British comedian David Mitchell, in one of his online rants, gets stuck into the whole problem of “mindfulness” and “living in the moment” which I gather has taken over from liver cleansing diets as a fashionable nostrum to make folk feel a little less uncomfortable in the world in which we, somewhat bafflingly, find ourselves.
The problem, he points out, is that you can’t actually do it.
By the time you stopped to work out whether you are living in the moment or not living in the moment, you no longer are living in that moment.
You’re either living in the moment when you’ve stopped to check whether you are, in fact, living in that moment, or you are living in another moment anyway.
Mitchell mentions this as a paradox, but an ancillary issue to the main problem with”mindfullness”.
I’m not sure what he thought the main problem was – I must have been thinking of something else at the time – but, personally, I think it’s the whole problem with it. That and the faddy aspect, I suppose.
Clifford Stoll, one of the pioneers of the Internet, recalls being on a flight sometime in the late 1990s and talking to the woman in the next seat. An elderly lady, of some shrewdness, she asked what he did for a job. When he told her she looked at him sharply, and said “ah – you’re in the artificial urgency business.”
I was recalling this, ar some point during the holiday break, when one of the alarms set up on my mobile devices went off.
Now, these are needed when you are as chronically forgetful as I am. As I’ve written before, I’ve found these sorts of tools invaluable.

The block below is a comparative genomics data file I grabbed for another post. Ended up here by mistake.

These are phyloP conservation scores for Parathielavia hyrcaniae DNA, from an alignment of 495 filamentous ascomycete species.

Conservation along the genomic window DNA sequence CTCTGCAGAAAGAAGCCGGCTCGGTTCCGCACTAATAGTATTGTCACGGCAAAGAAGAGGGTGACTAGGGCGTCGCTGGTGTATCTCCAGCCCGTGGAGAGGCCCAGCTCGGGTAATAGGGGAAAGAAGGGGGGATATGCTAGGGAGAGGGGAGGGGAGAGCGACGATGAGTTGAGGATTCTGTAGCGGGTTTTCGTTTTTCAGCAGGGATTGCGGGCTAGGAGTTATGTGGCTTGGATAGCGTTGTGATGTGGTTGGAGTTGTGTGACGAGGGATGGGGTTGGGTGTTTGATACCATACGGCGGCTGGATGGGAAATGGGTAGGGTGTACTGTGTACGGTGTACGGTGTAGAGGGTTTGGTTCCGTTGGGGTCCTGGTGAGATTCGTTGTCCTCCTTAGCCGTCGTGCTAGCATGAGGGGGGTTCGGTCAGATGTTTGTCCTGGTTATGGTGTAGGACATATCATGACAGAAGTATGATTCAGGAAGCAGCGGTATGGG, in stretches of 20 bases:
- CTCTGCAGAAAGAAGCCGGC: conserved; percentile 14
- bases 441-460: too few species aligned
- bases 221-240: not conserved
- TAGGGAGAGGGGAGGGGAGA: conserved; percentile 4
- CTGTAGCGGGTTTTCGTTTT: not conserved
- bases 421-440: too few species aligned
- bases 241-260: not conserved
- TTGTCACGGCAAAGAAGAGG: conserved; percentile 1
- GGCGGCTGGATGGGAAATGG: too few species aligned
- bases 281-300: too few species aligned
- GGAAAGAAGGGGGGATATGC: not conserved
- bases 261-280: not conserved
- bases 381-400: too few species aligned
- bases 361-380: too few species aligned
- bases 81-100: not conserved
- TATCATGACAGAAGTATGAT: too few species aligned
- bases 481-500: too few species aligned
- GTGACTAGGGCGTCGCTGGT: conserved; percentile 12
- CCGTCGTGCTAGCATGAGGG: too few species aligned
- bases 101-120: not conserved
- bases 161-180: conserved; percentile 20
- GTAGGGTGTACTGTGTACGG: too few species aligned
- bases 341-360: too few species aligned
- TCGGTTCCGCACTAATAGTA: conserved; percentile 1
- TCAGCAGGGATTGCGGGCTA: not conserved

The world is now full of bleeps.
Everywhere you go there is something bleeping at you. Our cars bleep at us. Our fridges bleep at us. We now read much more on mobile devices so now even our bloody books bleep at us.
We are surrounded by things which make us jump, demanding we stop what we’re doing and pay attention.
It’s no wonder pharmaceutical companies which specialise in anti anxiety potions are such a good option to invest one’s savings. Those companies, and the firms which make the devices which do the bleeping, of course.
It’s become, gradually, an incursion on our freedom, a bleeping Liberty, if you like.
And we didn’t have to be compelled into it, we’ve embraced it with enthusiasm, stroked the iPhones and iPads lovingly, and accepted the changed terms and conditions without having read them.
Now, I love this connected world as much as anyone with a – admittedly sporadic – blog, a Twitter account, a Facebook page. And of course I actually work in the media.
Which is to say, I love it a lot.
But I’m picking a looming backlash. The ‘mindfulness’ fad is a symptom of this backlash. It might be a wrongheaded one, if only because human beings are almost never fully ‘mindful’ or ‘in the moment’, if only because part of being human involves that self consciousness and duality written about by the ancients to Descartes and beyond.
But that’s whole other topic.
For now: off grid for a week.
Maybe a bit mindfully, mostly a bit walk-fully and write-fully.